> because they're the only one.

I believe that the relevant proverb said something about starving to
death between two bales of hay...  ;-)

> Now the thing I worry about, and still have not had an answer to is if
> weakly ordered MIPS will end up being RCsc or RCpc for their locks if
> they get implemented with SYNC_ACQUIRE and SYNC_RELEASE instead of the
> current SYNC.

It would be good to have better clarity on this, no two ways about it.

							Thanx, Paul
Paul E. McKenney Jan. 15, 2016, 5:54 p.m. UTC | #45
On Fri, Jan 15, 2016 at 10:24:32AM +0000, Will Deacon wrote:
> On Thu, Jan 14, 2016 at 02:55:10PM -0800, Paul E. McKenney wrote:
> > On Thu, Jan 14, 2016 at 01:36:50PM -0800, Leonid Yegoshin wrote:
> > > On 01/14/2016 01:29 PM, Paul E. McKenney wrote:
> > > >
> > > >>On 01/14/2016 12:34 PM, Paul E. McKenney wrote:
> > > >>>
> > > >>>The WRC+addr+addr is OK because data dependencies are not required to be
> > > >>>transitive, in other words, they are not required to flow from one CPU to
> > > >>>another without the help of an explicit memory barrier.
> > > >>I don't see any reliable way to fit WRC+addr+addr into "DATA
> > > >>DEPENDENCY BARRIERS" section recommendation to have data dependency
> > > >>barrier between read of a shared pointer/index and read the shared
> > > >>data based on that pointer. If you have this two reads, it doesn't
> > > >>matter the rest of scenario, you should put the dependency barrier
> > > >>in code anyway. If you don't do it in WRC+addr+addr scenario then
> > > >>after years it can be easily changed to different scenario which
> > > >>fits some of scenario in "DATA DEPENDENCY BARRIERS" section and
> > > >>fails.
> > > >The trick is that lockless_dereference() contains an
> > > >smp_read_barrier_depends():
> > > >
> > > >#define lockless_dereference(p) \
> > > >({ \
> > > >	typeof(p) _________p1 = READ_ONCE(p); \
> > > >	smp_read_barrier_depends(); /* Dependency order vs. p above. */ \
> > > >	(_________p1); \
> > > >})
> > > >
> > > >Or am I missing your point?
> > > 
> > > WRC+addr+addr has no any barrier. lockless_dereference() has a
> > > barrier. I don't see a common points between this and that in your
> > > answer, sorry.
> > 
> > Me, I am wondering what WRC+addr+addr has to do with anything at all.
> 
> See my earlier reply [1] (but also, your WRC Linux example looks more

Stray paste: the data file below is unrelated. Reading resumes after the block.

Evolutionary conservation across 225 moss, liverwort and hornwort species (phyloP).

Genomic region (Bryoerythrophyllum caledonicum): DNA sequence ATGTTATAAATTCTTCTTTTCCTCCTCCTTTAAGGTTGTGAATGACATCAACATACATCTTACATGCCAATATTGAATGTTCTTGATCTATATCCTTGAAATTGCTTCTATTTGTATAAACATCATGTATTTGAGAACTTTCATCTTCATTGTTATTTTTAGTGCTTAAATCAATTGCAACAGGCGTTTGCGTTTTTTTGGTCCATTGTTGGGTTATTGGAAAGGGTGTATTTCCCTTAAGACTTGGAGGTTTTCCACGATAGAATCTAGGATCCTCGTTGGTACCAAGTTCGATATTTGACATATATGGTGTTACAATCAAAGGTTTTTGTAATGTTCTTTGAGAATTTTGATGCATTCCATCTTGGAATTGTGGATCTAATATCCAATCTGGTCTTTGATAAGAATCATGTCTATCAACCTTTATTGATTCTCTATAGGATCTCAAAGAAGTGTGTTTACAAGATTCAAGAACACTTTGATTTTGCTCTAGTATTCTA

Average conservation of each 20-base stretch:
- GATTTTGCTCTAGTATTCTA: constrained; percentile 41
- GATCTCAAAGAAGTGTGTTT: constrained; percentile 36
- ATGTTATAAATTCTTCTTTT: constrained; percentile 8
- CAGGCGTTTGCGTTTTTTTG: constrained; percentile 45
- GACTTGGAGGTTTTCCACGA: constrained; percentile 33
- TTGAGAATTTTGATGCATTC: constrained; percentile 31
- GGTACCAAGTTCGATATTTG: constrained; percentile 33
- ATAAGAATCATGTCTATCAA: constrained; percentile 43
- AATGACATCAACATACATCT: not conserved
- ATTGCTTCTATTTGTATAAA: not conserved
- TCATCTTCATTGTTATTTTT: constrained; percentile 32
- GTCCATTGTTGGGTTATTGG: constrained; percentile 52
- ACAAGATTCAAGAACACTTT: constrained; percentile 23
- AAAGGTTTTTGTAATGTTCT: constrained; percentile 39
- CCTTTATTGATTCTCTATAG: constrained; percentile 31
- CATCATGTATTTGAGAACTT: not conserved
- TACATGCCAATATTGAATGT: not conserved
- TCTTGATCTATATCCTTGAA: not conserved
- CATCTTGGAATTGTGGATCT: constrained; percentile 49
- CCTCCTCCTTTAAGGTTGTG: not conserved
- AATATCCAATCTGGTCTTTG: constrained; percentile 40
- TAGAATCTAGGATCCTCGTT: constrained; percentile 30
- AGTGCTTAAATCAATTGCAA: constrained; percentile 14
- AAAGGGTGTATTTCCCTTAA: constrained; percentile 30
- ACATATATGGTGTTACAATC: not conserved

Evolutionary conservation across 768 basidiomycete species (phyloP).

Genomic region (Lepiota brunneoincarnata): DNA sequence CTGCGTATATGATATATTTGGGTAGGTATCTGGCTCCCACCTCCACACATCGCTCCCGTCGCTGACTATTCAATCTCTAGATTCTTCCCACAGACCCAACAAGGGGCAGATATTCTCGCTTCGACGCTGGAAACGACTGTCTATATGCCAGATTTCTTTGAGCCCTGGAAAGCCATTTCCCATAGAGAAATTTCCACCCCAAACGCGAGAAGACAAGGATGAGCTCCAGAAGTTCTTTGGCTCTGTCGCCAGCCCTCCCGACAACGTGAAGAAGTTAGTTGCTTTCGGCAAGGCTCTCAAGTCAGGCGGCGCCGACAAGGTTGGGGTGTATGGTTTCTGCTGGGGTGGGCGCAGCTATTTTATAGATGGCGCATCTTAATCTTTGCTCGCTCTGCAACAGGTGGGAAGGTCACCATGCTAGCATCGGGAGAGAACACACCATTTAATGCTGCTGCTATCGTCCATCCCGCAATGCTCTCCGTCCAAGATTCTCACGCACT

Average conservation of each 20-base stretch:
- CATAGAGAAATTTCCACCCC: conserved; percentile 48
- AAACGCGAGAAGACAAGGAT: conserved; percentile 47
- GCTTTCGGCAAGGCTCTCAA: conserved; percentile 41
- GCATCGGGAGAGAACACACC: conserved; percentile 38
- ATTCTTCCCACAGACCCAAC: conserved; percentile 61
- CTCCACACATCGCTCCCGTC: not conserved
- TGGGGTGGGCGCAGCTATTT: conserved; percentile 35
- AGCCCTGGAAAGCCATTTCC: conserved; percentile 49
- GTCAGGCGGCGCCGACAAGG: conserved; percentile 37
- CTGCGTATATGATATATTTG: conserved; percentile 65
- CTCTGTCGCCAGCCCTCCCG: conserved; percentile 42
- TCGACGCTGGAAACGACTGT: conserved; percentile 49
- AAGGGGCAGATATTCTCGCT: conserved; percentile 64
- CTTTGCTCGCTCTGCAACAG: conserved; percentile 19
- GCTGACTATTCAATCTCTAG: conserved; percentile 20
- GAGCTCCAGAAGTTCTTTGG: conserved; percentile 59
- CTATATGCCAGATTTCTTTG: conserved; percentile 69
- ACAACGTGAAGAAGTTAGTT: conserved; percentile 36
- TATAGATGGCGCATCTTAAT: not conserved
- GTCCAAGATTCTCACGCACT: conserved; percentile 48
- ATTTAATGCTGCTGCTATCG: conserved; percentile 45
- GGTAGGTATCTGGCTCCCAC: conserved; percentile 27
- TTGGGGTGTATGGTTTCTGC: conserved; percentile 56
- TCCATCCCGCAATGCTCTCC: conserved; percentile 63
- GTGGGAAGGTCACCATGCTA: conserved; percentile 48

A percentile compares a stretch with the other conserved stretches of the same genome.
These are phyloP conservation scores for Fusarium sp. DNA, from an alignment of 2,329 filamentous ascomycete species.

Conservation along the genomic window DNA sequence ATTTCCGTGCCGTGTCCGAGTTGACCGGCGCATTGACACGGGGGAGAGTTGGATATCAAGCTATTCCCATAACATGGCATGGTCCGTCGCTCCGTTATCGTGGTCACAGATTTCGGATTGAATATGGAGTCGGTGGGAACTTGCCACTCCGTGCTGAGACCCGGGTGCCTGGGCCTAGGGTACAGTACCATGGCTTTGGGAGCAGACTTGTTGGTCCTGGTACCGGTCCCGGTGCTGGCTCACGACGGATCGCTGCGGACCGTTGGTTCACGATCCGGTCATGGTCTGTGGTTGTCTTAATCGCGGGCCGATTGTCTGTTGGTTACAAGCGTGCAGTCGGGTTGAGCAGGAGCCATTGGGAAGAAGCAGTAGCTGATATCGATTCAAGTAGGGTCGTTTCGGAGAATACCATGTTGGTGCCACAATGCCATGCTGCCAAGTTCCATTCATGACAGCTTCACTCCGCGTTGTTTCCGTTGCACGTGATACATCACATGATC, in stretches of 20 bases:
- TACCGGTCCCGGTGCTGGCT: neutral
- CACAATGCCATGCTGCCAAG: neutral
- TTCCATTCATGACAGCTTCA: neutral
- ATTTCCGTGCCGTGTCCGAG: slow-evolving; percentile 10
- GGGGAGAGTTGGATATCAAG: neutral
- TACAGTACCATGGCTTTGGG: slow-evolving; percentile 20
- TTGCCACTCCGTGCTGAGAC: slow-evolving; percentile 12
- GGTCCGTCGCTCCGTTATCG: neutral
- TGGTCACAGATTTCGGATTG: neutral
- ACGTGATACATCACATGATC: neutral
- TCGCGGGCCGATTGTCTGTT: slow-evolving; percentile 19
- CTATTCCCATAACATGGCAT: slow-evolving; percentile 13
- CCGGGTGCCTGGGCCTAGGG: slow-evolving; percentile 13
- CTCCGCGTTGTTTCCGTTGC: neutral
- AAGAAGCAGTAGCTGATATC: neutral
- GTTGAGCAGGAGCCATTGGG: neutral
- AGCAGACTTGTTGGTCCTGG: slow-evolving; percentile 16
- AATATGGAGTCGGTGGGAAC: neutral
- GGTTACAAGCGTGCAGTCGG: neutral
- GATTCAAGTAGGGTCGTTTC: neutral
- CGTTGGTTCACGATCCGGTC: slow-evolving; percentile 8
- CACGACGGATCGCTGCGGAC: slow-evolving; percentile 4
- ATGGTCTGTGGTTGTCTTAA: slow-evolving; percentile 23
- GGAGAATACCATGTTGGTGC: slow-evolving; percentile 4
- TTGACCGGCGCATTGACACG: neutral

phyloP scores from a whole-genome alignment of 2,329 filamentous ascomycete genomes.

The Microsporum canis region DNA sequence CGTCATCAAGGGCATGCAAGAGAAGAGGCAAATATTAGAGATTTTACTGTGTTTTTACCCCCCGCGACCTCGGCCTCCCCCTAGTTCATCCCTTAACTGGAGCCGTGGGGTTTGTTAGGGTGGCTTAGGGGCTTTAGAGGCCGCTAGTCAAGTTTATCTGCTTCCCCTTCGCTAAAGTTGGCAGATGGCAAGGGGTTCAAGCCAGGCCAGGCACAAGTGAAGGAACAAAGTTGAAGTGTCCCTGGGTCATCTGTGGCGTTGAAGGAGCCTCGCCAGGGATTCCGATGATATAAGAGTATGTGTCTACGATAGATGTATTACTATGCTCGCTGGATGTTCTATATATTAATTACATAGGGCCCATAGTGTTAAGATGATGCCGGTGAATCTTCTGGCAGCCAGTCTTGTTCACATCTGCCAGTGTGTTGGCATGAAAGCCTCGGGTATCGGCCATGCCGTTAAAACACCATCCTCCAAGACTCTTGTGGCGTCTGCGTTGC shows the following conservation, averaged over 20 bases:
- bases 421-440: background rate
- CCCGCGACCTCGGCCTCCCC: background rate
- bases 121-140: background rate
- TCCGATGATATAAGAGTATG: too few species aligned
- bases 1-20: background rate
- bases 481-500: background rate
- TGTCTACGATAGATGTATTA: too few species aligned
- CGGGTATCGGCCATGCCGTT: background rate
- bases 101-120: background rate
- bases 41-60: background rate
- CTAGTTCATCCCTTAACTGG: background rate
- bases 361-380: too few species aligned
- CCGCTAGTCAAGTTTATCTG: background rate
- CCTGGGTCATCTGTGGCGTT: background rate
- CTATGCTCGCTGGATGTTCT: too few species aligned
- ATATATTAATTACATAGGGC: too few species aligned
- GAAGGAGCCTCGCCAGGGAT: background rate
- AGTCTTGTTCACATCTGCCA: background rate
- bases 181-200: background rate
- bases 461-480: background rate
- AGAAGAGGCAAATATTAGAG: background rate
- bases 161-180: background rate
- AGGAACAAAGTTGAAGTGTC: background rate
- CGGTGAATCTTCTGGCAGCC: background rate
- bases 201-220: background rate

> like a variant on WWC and I couldn't really follow it).

I will revisit my WRC Linux example.  And yes, creating litmus tests
that use non-fake dependencies is still a bit of an undertaking.  :-/
I am sure that it will seem more natural with time and experience...

> > <Going back through earlier email>
> > 
> > OK, so it looks like Will was asking not about WRC+addr+addr, but instead
> > about WRC+sync+addr.  This would drop an smp_mb() into cpu2() in my
> > earlier example, which needs to provide ordering.
> > 
> > I am guessing that the manual's "Older instructions which must be globally
> > performed when the SYNC instruction completes" provides the equivalent
> > of ARM/Power A-cumulativity, which can be thought of as transitivity
> > backwards in time. 
> 
> I couldn't make that leap. In particular, the manual's "Detailed
> Description" sections explicitly refer to program-order:
> 
>   Every synchronizable specified memory instruction (loads or stores or
>   both) that occurs in the instruction stream before the SYNC
>   instruction must reach a stage in the load/store datapath after which
>   no instruction re-ordering is possible before any synchronizable
>   specified memory instruction which occurs after the SYNC instruction
>   in the instruction stream reaches the same stage in the load/store
>   datapath.
> 
> Will
> 
> [1] http://lists.infradead.org/pipermail/linux-arm-kernel/2016-January/399765.html

All good points.  I think we all agree that the MIPS documentation could
use significant help.  And given that I work for the company that produced
the analogous documentation for PowerPC, that is saying something.  ;-)

We simply can't know if MIPS's memory ordering is sufficient for the
Linux kernel given its current implementation of the ordering primitives
and its current documentation.

I feel a bit better than I did earlier due to Leonid's response to my
earlier litmus-test examples.  But I do recommend some serious stress
testing of MIPS on a good set of litmus tests.  Much nicer finding issues
that way than as random irreproducible strange behavior!

							Thanx, Paul
Paul E. McKenney Jan. 15, 2016, 7:28 p.m. UTC | #46
On Fri, Jan 15, 2016 at 09:54:01AM -0800, Paul E. McKenney wrote:
> On Fri, Jan 15, 2016 at 10:24:32AM +0000, Will Deacon wrote:
> > On Thu, Jan 14, 2016 at 02:55:10PM -0800, Paul E. McKenney wrote:
> > > On Thu, Jan 14, 2016 at 01:36:50PM -0800, Leonid Yegoshin wrote:
> > > > On 01/14/2016 01:29 PM, Paul E. McKenney wrote:
> > > > >
> > > > >>On 01/14/2016 12:34 PM, Paul E. McKenney wrote:
> > > > >>>
> > > > >>>The WRC+addr+addr is OK because data dependencies are not required to be
> > > > >>>transitive, in other words, they are not required to flow from one CPU to
> > > > >>>another without the help of an explicit memory barrier.
> > > > >>I don't see any reliable way to fit WRC+addr+addr into "DATA
> > > > >>DEPENDENCY BARRIERS" section recommendation to have data dependency
> > > > >>barrier between read of a shared pointer/index and read the shared
> > > > >>data based on that pointer. If you have this two reads, it doesn't
> > > > >>matter the rest of scenario, you should put the dependency barrier
> > > > >>in code anyway. If you don't do it in WRC+addr+addr scenario then
> > > > >>after years it can be easily changed to different scenario which
> > > > >>fits some of scenario in "DATA DEPENDENCY BARRIERS" section and
> > > > >>fails.